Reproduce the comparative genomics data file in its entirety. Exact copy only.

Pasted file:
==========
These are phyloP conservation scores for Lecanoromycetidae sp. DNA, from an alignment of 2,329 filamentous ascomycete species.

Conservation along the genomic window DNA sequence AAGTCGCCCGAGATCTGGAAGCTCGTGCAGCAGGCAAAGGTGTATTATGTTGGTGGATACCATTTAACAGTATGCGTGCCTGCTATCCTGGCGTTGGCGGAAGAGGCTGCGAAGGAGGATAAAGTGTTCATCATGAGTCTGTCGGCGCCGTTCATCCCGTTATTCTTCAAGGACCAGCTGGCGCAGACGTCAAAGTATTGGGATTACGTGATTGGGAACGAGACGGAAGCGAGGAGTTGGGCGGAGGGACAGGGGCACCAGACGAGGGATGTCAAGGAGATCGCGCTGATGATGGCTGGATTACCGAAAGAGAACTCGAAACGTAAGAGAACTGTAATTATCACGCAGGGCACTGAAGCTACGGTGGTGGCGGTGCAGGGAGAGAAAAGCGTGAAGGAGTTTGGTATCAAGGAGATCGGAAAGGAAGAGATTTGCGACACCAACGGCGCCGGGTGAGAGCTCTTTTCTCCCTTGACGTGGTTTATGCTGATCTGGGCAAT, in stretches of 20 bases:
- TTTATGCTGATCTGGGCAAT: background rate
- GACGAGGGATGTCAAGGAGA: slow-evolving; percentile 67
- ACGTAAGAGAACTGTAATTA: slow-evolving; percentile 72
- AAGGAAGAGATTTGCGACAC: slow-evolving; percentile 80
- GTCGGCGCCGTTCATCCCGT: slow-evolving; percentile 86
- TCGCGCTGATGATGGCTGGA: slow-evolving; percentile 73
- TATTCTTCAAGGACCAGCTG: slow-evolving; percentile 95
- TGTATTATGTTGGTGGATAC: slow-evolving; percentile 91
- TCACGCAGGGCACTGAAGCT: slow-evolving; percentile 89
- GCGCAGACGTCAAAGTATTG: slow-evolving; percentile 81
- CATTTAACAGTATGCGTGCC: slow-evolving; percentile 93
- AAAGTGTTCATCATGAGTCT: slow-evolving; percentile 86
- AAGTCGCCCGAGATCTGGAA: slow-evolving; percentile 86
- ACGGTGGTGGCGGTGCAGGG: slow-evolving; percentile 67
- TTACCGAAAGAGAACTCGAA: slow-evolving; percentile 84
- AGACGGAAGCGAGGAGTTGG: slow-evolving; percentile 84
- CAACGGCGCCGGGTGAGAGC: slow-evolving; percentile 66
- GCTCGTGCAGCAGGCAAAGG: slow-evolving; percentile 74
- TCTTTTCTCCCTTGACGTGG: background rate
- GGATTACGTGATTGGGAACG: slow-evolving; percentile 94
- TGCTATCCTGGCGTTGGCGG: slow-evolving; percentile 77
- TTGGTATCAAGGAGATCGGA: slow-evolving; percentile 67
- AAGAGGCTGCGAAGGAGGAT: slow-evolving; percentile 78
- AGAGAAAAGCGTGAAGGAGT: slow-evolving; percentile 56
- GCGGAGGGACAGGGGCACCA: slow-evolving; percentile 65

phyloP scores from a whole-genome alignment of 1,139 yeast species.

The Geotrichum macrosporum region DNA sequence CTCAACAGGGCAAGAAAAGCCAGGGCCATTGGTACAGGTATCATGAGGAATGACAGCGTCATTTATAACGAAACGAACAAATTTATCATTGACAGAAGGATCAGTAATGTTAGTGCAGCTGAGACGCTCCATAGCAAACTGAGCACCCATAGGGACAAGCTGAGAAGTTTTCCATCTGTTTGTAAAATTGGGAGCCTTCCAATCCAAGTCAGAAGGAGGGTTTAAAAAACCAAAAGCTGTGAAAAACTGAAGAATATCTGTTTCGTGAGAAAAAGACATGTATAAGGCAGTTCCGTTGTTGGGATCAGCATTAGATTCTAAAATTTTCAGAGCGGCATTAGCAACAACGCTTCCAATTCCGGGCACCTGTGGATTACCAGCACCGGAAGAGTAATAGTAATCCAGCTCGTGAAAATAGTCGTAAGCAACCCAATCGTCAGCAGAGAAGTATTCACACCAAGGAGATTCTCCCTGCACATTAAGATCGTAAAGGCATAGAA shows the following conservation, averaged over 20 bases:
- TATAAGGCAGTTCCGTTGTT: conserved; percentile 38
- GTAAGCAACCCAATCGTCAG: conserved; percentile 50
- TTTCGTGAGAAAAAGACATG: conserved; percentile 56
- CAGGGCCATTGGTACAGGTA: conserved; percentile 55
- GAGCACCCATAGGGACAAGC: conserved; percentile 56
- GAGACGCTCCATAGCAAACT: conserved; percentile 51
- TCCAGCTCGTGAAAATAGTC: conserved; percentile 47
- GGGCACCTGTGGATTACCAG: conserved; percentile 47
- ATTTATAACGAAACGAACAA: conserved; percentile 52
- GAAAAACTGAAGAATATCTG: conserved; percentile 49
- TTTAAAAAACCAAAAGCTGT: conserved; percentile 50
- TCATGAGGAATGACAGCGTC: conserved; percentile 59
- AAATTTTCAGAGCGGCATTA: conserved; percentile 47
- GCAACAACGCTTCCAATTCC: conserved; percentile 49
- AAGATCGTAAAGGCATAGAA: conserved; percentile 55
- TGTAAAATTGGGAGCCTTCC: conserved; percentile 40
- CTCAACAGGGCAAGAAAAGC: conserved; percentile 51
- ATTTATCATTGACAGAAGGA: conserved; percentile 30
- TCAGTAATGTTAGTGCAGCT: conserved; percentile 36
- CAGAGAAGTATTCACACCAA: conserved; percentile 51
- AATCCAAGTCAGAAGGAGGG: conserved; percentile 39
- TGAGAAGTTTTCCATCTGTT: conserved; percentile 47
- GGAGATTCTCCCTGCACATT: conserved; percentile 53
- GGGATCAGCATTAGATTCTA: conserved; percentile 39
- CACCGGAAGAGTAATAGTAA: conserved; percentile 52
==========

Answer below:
These are phyloP conservation scores for Lecanoromycetidae sp. DNA, from an alignment of 2,329 filamentous ascomycete species.

Conservation along the genomic window DNA sequence AAGTCGCCCGAGATCTGGAAGCTCGTGCAGCAGGCAAAGGTGTATTATGTTGGTGGATACCATTTAACAGTATGCGTGCCTGCTATCCTGGCGTTGGCGGAAGAGGCTGCGAAGGAGGATAAAGTGTTCATCATGAGTCTGTCGGCGCCGTTCATCCCGTTATTCTTCAAGGACCAGCTGGCGCAGACGTCAAAGTATTGGGATTACGTGATTGGGAACGAGACGGAAGCGAGGAGTTGGGCGGAGGGACAGGGGCACCAGACGAGGGATGTCAAGGAGATCGCGCTGATGATGGCTGGATTACCGAAAGAGAACTCGAAACGTAAGAGAACTGTAATTATCACGCAGGGCACTGAAGCTACGGTGGTGGCGGTGCAGGGAGAGAAAAGCGTGAAGGAGTTTGGTATCAAGGAGATCGGAAAGGAAGAGATTTGCGACACCAACGGCGCCGGGTGAGAGCTCTTTTCTCCCTTGACGTGGTTTATGCTGATCTGGGCAAT, in stretches of 20 bases:
- TTTATGCTGATCTGGGCAAT: background rate
- GACGAGGGATGTCAAGGAGA: slow-evolving; percentile 67
- ACGTAAGAGAACTGTAATTA: slow-evolving; percentile 72
- AAGGAAGAGATTTGCGACAC: slow-evolving; percentile 80
- GTCGGCGCCGTTCATCCCGT: slow-evolving; percentile 86
- TCGCGCTGATGATGGCTGGA: slow-evolving; percentile 73
- TATTCTTCAAGGACCAGCTG: slow-evolving; percentile 95
- TGTATTATGTTGGTGGATAC: slow-evolving; percentile 91
- TCACGCAGGGCACTGAAGCT: slow-evolving; percentile 89
- GCGCAGACGTCAAAGTATTG: slow-evolving; percentile 81
- CATTTAACAGTATGCGTGCC: slow-evolving; percentile 93
- AAAGTGTTCATCATGAGTCT: slow-evolving; percentile 86
- AAGTCGCCCGAGATCTGGAA: slow-evolving; percentile 86
- ACGGTGGTGGCGGTGCAGGG: slow-evolving; percentile 67
- TTACCGAAAGAGAACTCGAA: slow-evolving; percentile 84
- AGACGGAAGCGAGGAGTTGG: slow-evolving; percentile 84
- CAACGGCGCCGGGTGAGAGC: slow-evolving; percentile 66
- GCTCGTGCAGCAGGCAAAGG: slow-evolving; percentile 74
- TCTTTTCTCCCTTGACGTGG: background rate
- GGATTACGTGATTGGGAACG: slow-evolving; percentile 94
- TGCTATCCTGGCGTTGGCGG: slow-evolving; percentile 77
- TTGGTATCAAGGAGATCGGA: slow-evolving; percentile 67
- AAGAGGCTGCGAAGGAGGAT: slow-evolving; percentile 78
- AGAGAAAAGCGTGAAGGAGT: slow-evolving; percentile 56
- GCGGAGGGACAGGGGCACCA: slow-evolving; percentile 65

phyloP scores from a whole-genome alignment of 1,139 yeast species.

The Geotrichum macrosporum region DNA sequence CTCAACAGGGCAAGAAAAGCCAGGGCCATTGGTACAGGTATCATGAGGAATGACAGCGTCATTTATAACGAAACGAACAAATTTATCATTGACAGAAGGATCAGTAATGTTAGTGCAGCTGAGACGCTCCATAGCAAACTGAGCACCCATAGGGACAAGCTGAGAAGTTTTCCATCTGTTTGTAAAATTGGGAGCCTTCCAATCCAAGTCAGAAGGAGGGTTTAAAAAACCAAAAGCTGTGAAAAACTGAAGAATATCTGTTTCGTGAGAAAAAGACATGTATAAGGCAGTTCCGTTGTTGGGATCAGCATTAGATTCTAAAATTTTCAGAGCGGCATTAGCAACAACGCTTCCAATTCCGGGCACCTGTGGATTACCAGCACCGGAAGAGTAATAGTAATCCAGCTCGTGAAAATAGTCGTAAGCAACCCAATCGTCAGCAGAGAAGTATTCACACCAAGGAGATTCTCCCTGCACATTAAGATCGTAAAGGCATAGAA shows the following conservation, averaged over 20 bases:
- TATAAGGCAGTTCCGTTGTT: conserved; percentile 38
- GTAAGCAACCCAATCGTCAG: conserved; percentile 50
- TTTCGTGAGAAAAAGACATG: conserved; percentile 56
- CAGGGCCATTGGTACAGGTA: conserved; percentile 55
- GAGCACCCATAGGGACAAGC: conserved; percentile 56
- GAGACGCTCCATAGCAAACT: conserved; percentile 51
- TCCAGCTCGTGAAAATAGTC: conserved; percentile 47
- GGGCACCTGTGGATTACCAG: conserved; percentile 47
- ATTTATAACGAAACGAACAA: conserved; percentile 52
- GAAAAACTGAAGAATATCTG: conserved; percentile 49
- TTTAAAAAACCAAAAGCTGT: conserved; percentile 50
- TCATGAGGAATGACAGCGTC: conserved; percentile 59
- AAATTTTCAGAGCGGCATTA: conserved; percentile 47
- GCAACAACGCTTCCAATTCC: conserved; percentile 49
- AAGATCGTAAAGGCATAGAA: conserved; percentile 55
- TGTAAAATTGGGAGCCTTCC: conserved; percentile 40
- CTCAACAGGGCAAGAAAAGC: conserved; percentile 51
- ATTTATCATTGACAGAAGGA: conserved; percentile 30
- TCAGTAATGTTAGTGCAGCT: conserved; percentile 36
- CAGAGAAGTATTCACACCAA: conserved; percentile 51
- AATCCAAGTCAGAAGGAGGG: conserved; percentile 39
- TGAGAAGTTTTCCATCTGTT: conserved; percentile 47
- GGAGATTCTCCCTGCACATT: conserved; percentile 53
- GGGATCAGCATTAGATTCTA: conserved; percentile 39
- CACCGGAAGAGTAATAGTAA: conserved; percentile 52